4. Phase 4:Programs build on existing blocks of code. Both the programmer and the user are thinking mainly about real world problems ("domain knowledge") rather than the rules of C++. When you reach phase 4 you are engaged in a creative act.

Welcome to Phase 1/

C++ is an unambiguous way of telling the computer what to do. When You write a program in C++ it is called "source code". Source code must be turned into "executable code" for it to run on a computer. This conversion process has 2 parts: "compiling" and "linking". Linking joins the little bit of code that you just wrote to the bits you wrote and compiled previously and to various standard code modules that do routine tasks. These tasks involve talking to the operating system, which is necessary to do input and output. Go to the C++ compiler in your lab Software and load example1.cpp // File: example1.cpp

#include

void main()
{ const int first = 2;
const int second = 4;

int sum;

sum = first + second;
cout << sum << endl;
}


Learn how to compile and then execute the program. Now I want you to (using pen or pencil) annotate the program so you understand what each statement does.
  1. Any line that starts with //, or the remainder of a line that contains // is a comment. It is there for the human reader and completely ignored by the compiler.
  2. The program uses perticular input output routines found in a file called iostream.h. Before the start of the program proper there is an "include statement" that tells the linker to join our program file to precompiled software in iostream.h. If e.g. we were writing for an iphone there would be a different file included and we would be using different input output routines.
  3. The main part of the program is called the "main" proceedure. It starts on the line containing the words void main(). This will vary slightly and annoyingly between compilers. The code for this proceedure is enclosed within braces{}. Find the closing brace and annotate it (circle and label).
  4. Code consists of "statements". Statements are usually put one oper line, but it doesn't have to be so. Statements are separated by semicolons;. Circle all the semicolons that separate statements.
  5. One of our first chores in writing code is to tell the compiler what memory we want to use, in particular what type of data we want to store and what type the data is. In this program we 'declare' two 'variables' called 'first' and 'second'. They are both of type 'int' that is to say they store whole numbers and they are given values of 2 and 4. These are made 'constant' which means we cant change the value (number) that is stored in them.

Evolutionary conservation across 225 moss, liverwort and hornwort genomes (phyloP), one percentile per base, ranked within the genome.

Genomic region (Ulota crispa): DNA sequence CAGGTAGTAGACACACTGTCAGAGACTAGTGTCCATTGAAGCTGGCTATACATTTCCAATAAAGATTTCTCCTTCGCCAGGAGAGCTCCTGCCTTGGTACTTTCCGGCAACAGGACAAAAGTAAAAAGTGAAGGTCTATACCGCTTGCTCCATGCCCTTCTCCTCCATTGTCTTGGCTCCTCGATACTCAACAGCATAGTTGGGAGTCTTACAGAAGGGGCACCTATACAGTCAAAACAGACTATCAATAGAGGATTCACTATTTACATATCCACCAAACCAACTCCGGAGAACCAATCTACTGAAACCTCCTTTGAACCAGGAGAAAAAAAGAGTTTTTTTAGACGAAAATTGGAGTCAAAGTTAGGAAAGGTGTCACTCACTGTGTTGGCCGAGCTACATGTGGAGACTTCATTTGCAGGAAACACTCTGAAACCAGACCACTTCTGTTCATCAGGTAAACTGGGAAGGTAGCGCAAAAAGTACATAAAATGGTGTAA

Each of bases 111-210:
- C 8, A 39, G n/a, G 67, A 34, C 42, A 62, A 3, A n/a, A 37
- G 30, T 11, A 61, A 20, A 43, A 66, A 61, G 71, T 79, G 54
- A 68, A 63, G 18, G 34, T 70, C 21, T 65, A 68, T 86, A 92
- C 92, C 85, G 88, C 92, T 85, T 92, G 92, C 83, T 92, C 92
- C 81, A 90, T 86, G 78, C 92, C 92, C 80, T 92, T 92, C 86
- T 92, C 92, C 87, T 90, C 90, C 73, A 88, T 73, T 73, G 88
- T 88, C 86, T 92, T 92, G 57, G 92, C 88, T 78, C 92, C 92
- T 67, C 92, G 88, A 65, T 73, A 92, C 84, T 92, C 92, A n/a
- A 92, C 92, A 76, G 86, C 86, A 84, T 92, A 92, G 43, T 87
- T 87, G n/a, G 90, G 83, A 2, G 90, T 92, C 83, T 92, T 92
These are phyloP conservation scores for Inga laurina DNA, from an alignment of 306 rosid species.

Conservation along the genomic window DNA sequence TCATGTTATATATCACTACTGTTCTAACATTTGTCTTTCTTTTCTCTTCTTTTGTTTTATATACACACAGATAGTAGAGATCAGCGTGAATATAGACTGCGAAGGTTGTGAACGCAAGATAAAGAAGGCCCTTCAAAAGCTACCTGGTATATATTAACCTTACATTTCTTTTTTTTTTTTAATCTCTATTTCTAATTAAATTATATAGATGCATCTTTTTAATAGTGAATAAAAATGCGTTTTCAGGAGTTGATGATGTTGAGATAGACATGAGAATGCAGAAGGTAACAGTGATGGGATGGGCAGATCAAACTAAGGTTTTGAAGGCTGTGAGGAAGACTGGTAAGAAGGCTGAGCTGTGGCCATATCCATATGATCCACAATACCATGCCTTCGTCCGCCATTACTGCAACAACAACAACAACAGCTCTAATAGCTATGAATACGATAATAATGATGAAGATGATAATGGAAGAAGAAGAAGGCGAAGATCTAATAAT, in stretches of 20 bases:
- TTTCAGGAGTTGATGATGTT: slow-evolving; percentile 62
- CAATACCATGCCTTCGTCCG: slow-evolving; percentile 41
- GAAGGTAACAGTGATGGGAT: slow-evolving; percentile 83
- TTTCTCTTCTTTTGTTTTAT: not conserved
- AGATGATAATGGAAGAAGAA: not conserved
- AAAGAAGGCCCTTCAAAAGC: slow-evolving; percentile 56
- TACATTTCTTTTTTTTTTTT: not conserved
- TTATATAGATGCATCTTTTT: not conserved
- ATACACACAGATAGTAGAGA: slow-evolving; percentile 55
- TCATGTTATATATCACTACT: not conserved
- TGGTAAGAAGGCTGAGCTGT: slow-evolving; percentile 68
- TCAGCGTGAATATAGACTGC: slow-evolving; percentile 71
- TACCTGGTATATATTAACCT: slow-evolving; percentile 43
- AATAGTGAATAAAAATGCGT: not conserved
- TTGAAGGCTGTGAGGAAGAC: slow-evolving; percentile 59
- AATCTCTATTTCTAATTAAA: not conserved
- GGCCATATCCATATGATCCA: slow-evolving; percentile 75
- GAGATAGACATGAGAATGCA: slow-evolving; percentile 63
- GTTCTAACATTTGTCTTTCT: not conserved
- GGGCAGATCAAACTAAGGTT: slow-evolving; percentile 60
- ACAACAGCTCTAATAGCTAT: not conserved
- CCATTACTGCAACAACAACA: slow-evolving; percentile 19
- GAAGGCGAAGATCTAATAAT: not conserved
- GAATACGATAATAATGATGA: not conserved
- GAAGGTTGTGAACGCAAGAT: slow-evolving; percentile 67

6. A third variable is declared which is not constant but also an integer. Annotate the declaration of variables.
  7. The equals sign has a remarkable meaning in most computer languages. It means "work out the expression on the right hand side and put the answer in the variable names on the left hand side. Whereever there is a variable name on the right hand side use the number that is stored in the variable. This is called an "assignment statement".
  8. Circle and lable the assignment statement in this program. Where will the new value be placed? What calculation was performed?
  9. This program outputs the value using a routine called cout. Label the output statment.

Modifying the program

  1. Add a comment line at the top of the program to say they you modified the program and on what date.
  2. Add comment lines to explain the declaration of variables (this is called a variable dictionary (Good Form!).
  3. Add a comment after the closing brace so it looks like: }//end of main function
  4. After the declaration of variable add a new cout line Saying its your first program and on a new line giving your name (use endl).
  5. How does cout work? what does endl do?
  6. Change all the variables from int to double. Assign 2.0 and 5.0 as initial values to first and second.
  7. Change the assignment statement to sum=(first + second)/2;
  8. Change the (original) cout staement to show the values of the first and second and state that you are averaging them. <
  9. In your own words explain how cout works in terms of string in quotes, variable names and endle. What is the roll of the << sign?
Next week Programming proper! Think about what sort of project you would like to do. (Watch this space for ideas).